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turbodiesel 04-20-2005 04:56 PM

W210 front wheel bearings
I've searched and some threads say the bearings only can be replaced by buying a new hub assembly. Other say you need special tools to get the races out of the hub. Others say you don't need any special tools and they are easily replacable. What's the deal?

I have some play and "clunk" in my front wheels when I rock them. I also hear a low pitched drone while driving.. I think they need to be replaced ASAP.

I've never done front wheel bearings before.. the procedure I am worried about is setting the bearing preload. I've read that you torque the nut down until you can't freely turn the rotor, then back it off 130 degrees and you should be set. Any help is greatly appreciated!

Kestas 04-20-2005 08:13 PM

From what you describe, it sounds like you do have a bad wheel bearing. I'm not intimately familiar with the bearing setup on your W210, but I assume a lot is the same as the W124. Assuming that you properly replaced the bearings, preload is set by first tightening the hub nut until it's hard to turn the rotor. This seats the races firmly inside the hub and squeezes excess grease from the race surfaces. Then back off the hub nut only until slack.

If using a dial gauge, tighten the hub nut until axial play is within specification. Double-check the play after tightening the hub nut clamp.

If you're setting the play without a dial gauge, tighten the hub nut finger tight, then tighten the hub nut clamp.

Bodgit2 04-20-2005 09:56 PM

These are sold as a wheel bearing kit with seals. about 35$ to replace each if you do it yourself. I looked on a website for the price.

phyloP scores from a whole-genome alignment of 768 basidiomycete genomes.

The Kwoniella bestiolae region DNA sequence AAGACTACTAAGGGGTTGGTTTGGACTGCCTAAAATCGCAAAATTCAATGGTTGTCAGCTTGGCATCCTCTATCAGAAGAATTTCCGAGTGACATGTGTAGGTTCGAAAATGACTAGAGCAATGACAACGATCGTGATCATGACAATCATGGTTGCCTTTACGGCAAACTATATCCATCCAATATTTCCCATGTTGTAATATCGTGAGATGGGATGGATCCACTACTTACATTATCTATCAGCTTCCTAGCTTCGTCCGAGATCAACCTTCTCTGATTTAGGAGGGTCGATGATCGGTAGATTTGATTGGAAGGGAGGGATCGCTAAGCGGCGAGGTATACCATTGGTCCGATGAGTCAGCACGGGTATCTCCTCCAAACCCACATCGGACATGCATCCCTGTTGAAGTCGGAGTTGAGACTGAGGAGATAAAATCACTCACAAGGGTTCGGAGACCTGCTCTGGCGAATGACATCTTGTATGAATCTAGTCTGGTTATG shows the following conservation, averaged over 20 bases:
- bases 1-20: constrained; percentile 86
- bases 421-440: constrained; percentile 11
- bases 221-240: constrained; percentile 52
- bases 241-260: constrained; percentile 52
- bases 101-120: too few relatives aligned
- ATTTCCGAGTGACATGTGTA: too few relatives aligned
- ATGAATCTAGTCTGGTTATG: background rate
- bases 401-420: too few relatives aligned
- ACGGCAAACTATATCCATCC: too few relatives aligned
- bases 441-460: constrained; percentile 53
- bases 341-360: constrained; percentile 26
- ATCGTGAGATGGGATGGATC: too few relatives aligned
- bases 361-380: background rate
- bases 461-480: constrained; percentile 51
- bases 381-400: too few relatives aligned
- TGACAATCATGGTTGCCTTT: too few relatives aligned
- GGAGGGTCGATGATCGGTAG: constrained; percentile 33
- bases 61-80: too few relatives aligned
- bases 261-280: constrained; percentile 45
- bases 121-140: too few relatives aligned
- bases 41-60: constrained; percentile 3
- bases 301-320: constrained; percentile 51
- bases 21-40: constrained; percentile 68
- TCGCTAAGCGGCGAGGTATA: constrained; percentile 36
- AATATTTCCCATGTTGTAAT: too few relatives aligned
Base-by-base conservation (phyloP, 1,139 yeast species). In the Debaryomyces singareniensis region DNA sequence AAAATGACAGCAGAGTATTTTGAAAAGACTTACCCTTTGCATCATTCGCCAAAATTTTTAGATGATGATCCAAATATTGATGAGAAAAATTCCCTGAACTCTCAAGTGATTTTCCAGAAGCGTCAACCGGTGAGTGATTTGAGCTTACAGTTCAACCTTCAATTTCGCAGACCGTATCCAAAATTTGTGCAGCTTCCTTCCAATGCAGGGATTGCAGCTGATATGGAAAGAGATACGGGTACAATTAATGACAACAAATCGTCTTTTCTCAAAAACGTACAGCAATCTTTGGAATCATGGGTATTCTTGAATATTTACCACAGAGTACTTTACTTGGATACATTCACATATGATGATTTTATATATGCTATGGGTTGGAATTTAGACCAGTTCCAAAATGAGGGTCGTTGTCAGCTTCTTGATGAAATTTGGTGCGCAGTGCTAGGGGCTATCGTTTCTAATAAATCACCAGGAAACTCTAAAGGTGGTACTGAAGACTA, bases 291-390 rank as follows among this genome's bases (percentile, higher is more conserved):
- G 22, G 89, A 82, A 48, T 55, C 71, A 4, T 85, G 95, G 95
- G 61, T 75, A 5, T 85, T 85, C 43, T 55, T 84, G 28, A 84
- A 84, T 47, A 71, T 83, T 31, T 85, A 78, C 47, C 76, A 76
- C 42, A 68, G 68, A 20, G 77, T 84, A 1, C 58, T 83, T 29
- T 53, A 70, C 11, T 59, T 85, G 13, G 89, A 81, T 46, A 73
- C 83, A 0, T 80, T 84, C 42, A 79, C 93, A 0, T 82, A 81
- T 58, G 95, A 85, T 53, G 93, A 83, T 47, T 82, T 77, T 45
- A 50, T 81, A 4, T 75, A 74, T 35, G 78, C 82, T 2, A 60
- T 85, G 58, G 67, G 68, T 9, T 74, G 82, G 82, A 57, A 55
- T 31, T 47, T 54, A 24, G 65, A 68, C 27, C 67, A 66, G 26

turbodiesel 04-20-2005 10:13 PM

Here is a photo..

Pardon my ignorance, I assume once I get in there, these will be pressed in the hub.. how do I get them out? Do I seat them back in by tapping? What's the proper procedure for packing the bearings with grease? Thanks!

Bodgit2 04-20-2005 10:33 PM

The races are seated by a press fit. Tap them out with a long straight punch and 2lb hammer fro the other side. I use a aluminum bearing race driver set to reinstall them. These are available from snap on or Mac tools or others. To pack the new bearings, I like the plastic cone packer sold at auto parts stores that hooks to your grease gun. Pack until grease spews out of the bearing. NLGI 2 wheel bearing grease is used. The seal is pried out with a prybar and reinstalled with the race driver.

turbodiesel 04-27-2005 05:17 PM

I bought two front bearing kits today, but before I went to install them, I thought I should try to tighten the outer bearing first.

I loosened the clamp, pulled out the outer bearing, cleaned it, repacked it, reinstalled. Bearing and race looked fine. I finger tightened the clamp then tightened it to about 100 degrees. With the rim on, it will do two-three complete rotations. Lateral play is gone now, but I am still getting an intermittant low drone "humm".

Whats your thoughts?

Southern 04-27-2005 06:37 PM

Chances are if the outer bearing was loose it may have uneven wear. If you are sure that the noise is coming from the bearings and not from the tires or road then replacing the bearings and races might be the fix.

Bodgit2 04-27-2005 08:19 PM

Proceed with replacement of the bearings. You can't see wear on these.

Kestas 04-29-2005 09:59 AM

How were you able to inspect the inner rings? The unremovable rollers preclude a good inspection. I've seen spalls as small as 2mm cause a good hum. This plus the fact that this bearing is an outer rotating design puts a lot of stress on the loaded side of the inner ring when compared with the outer ring. Did you see any soft dents on any of the races?

haasman 04-29-2005 11:29 AM

To aid in the installation, put the bearing races in the freezer for several hours before installing.


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